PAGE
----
Among other things, the new law requires that inmates have access to mental health assessments and treatment during pregnancy and postpartum, and mandates that correctional facilities offer pregnancy and STD tests to inmates.
So far this year, 13 states have adopted 21 new restrictions designed to limit access to abortion, about half the number (41) of similar restrictions that had been enacted by this point last year.
According to Democratic Gov. John Hickenlooper, around 70 percent of pregnancies in the state are unintended.
A new Georgia law that bans insurance coverage of abortion for both state employees and anyone buying coverage via the state exchange that was established as part of the Affordable Care Act took effect last week.
The Pennsylvania Women’s Health Caucus is poised to celebrate its first legislative victory: On Wednesday, the state house passed a law criminalizing “revenge porn.”
Although the reproductive rights movement and the broader feminist movement have become increasingly intersectional, there is still much work to be done in centering the issues faced by women who are not white, economically advantaged, heterosexual, and cisgender.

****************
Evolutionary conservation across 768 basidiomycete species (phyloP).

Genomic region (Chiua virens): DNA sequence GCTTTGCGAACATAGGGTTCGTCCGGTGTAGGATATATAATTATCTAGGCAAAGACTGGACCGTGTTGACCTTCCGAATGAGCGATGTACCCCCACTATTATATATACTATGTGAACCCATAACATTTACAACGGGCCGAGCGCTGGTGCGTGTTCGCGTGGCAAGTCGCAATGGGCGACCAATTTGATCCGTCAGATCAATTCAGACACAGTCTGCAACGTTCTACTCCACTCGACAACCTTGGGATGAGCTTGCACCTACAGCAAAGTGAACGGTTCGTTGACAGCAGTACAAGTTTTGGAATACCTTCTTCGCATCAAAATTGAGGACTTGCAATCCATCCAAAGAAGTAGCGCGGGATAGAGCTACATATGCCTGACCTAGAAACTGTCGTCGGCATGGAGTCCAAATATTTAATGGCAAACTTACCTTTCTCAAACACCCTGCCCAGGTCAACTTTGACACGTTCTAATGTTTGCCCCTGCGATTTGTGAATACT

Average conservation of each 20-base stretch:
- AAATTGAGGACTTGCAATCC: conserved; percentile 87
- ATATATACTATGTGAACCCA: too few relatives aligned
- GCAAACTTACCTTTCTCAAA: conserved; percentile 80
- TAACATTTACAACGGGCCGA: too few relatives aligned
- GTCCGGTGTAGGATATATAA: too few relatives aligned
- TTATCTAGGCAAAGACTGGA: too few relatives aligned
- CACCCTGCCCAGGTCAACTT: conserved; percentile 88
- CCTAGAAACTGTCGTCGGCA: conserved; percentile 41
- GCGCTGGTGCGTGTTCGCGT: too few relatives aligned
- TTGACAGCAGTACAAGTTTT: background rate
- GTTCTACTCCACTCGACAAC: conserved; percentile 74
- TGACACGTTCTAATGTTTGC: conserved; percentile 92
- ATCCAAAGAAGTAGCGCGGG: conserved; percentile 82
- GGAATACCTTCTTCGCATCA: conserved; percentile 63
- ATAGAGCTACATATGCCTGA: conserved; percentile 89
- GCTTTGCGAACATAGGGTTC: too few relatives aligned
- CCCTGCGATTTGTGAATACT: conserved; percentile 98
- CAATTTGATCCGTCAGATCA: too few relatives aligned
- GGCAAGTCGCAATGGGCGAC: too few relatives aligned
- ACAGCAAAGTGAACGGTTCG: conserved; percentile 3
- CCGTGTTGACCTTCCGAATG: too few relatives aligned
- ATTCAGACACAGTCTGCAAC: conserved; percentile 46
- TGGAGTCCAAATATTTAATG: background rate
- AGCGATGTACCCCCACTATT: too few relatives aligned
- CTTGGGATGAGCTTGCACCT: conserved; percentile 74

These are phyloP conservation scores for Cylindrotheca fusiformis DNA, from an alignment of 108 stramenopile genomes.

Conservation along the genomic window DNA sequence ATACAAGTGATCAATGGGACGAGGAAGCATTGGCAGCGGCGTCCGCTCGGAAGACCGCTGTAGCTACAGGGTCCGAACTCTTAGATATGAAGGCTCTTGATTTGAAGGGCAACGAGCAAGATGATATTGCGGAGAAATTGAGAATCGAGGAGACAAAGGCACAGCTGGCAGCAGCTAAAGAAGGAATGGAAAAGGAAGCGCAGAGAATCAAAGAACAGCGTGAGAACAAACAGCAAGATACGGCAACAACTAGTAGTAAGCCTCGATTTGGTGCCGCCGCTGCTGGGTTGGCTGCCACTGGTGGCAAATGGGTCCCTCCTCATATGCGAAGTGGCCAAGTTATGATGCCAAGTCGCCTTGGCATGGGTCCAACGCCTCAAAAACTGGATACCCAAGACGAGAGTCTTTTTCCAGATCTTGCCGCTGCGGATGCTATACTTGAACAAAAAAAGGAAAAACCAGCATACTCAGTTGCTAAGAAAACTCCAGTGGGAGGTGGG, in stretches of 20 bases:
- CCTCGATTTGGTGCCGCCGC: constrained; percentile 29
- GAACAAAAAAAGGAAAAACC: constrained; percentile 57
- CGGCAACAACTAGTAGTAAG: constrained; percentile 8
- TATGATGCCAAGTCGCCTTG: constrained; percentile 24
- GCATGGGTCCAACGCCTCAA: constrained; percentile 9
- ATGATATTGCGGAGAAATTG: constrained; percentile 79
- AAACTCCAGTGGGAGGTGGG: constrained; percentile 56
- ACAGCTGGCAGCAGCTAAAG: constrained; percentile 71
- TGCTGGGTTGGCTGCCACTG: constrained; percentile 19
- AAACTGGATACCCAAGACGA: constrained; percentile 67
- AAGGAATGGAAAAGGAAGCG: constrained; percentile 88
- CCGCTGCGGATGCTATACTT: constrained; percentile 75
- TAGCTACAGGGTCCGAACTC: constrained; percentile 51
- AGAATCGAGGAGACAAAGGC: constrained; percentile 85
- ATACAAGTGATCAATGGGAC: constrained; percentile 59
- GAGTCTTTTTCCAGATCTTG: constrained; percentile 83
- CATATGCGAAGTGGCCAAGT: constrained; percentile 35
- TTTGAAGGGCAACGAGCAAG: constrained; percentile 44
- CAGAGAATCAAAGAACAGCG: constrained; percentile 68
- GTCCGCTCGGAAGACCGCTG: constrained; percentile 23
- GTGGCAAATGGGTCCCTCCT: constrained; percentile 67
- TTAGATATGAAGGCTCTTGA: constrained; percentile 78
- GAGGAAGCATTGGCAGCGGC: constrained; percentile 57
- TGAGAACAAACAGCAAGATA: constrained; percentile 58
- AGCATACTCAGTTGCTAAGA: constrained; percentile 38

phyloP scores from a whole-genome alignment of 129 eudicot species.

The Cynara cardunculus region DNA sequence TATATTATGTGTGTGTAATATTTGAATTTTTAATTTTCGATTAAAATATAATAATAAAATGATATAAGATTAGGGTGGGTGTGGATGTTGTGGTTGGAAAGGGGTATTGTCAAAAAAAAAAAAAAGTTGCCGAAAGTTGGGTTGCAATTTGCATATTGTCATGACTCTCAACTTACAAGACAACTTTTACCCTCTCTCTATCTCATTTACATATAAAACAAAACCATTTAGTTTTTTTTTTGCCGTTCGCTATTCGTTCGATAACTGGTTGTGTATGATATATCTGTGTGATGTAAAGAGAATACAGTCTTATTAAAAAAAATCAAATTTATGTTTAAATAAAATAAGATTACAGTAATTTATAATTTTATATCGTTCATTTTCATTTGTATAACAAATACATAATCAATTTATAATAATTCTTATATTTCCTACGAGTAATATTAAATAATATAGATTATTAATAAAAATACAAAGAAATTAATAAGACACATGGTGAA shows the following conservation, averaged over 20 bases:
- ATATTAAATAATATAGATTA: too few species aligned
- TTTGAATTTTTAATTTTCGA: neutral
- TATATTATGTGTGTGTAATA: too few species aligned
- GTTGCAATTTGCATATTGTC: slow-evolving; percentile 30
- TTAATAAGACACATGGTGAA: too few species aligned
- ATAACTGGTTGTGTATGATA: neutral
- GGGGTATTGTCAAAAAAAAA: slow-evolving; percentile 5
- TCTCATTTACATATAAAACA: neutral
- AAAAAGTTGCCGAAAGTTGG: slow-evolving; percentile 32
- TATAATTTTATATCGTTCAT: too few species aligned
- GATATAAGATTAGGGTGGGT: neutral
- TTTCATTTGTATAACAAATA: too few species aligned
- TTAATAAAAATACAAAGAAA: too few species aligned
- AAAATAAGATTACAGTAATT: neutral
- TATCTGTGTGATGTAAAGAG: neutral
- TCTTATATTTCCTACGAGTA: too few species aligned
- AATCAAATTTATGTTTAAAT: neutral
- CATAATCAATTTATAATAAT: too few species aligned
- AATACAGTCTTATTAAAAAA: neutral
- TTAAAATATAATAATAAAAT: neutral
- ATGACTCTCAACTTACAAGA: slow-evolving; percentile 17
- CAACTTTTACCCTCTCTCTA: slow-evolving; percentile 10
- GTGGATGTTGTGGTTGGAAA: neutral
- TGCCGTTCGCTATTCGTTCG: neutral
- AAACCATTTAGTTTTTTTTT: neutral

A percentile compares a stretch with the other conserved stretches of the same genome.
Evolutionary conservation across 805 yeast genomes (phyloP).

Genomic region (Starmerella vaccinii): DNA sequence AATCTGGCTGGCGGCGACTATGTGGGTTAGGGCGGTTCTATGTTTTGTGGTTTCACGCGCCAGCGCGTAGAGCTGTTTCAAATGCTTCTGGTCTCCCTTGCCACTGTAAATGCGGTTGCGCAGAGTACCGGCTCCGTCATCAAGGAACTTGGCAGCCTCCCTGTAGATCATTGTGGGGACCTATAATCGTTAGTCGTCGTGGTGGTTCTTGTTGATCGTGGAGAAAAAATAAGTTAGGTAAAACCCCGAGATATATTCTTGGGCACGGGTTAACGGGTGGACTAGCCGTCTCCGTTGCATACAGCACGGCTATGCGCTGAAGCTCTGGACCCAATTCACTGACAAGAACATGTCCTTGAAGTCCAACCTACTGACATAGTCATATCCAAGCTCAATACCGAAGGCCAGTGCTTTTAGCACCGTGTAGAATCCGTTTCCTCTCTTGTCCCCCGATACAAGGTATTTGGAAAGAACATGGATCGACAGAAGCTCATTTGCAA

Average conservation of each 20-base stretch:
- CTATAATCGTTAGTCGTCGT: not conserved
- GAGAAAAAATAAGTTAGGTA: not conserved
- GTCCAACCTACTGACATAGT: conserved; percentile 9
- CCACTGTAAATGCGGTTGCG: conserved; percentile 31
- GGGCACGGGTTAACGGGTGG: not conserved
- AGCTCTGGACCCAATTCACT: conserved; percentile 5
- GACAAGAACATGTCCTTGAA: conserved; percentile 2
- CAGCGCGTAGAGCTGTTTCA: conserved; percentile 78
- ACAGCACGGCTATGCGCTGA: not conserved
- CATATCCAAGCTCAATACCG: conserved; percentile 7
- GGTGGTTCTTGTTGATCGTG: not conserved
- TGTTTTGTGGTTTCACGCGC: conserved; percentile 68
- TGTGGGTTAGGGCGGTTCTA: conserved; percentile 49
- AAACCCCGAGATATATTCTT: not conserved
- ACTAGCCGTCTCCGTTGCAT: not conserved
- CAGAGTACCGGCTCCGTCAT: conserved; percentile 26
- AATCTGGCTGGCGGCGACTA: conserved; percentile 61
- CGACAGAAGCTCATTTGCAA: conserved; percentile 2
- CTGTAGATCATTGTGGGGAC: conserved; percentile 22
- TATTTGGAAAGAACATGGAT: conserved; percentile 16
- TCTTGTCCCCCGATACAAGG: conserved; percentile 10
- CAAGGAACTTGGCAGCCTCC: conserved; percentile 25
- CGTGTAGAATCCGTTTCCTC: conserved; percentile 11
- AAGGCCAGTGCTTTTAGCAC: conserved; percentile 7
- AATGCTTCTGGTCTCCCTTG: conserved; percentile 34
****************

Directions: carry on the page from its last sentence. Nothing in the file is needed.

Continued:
At last weekend’s National Right to Life Committee’s convention, Mary Spaulding Balch criticized the legislative strategy used by other anti-choice groups to pass 20-week abortion bans by claiming the procedure is dangerous to women. The proper approach, she said, is to base the argument around the unborn.
Mississippi’s new law is a 20-week ban, while Florida’s creates additional restrictions on abortions performed in the third trimester, and bans abortion at any point in a pregnancy if a doctor determines the fetus could survive outside the pregnant person’s body.
I have seen countless women reduced to tears and shaking, just for trying to access the health care to which they are constitutionally entitled. That isn’t peaceful assembly. That is harassment, hiding behind the First Amendment.
A bill that requires adult film stars to wear condoms on set is one step closer to becoming law in California, despite pleas from porn performers.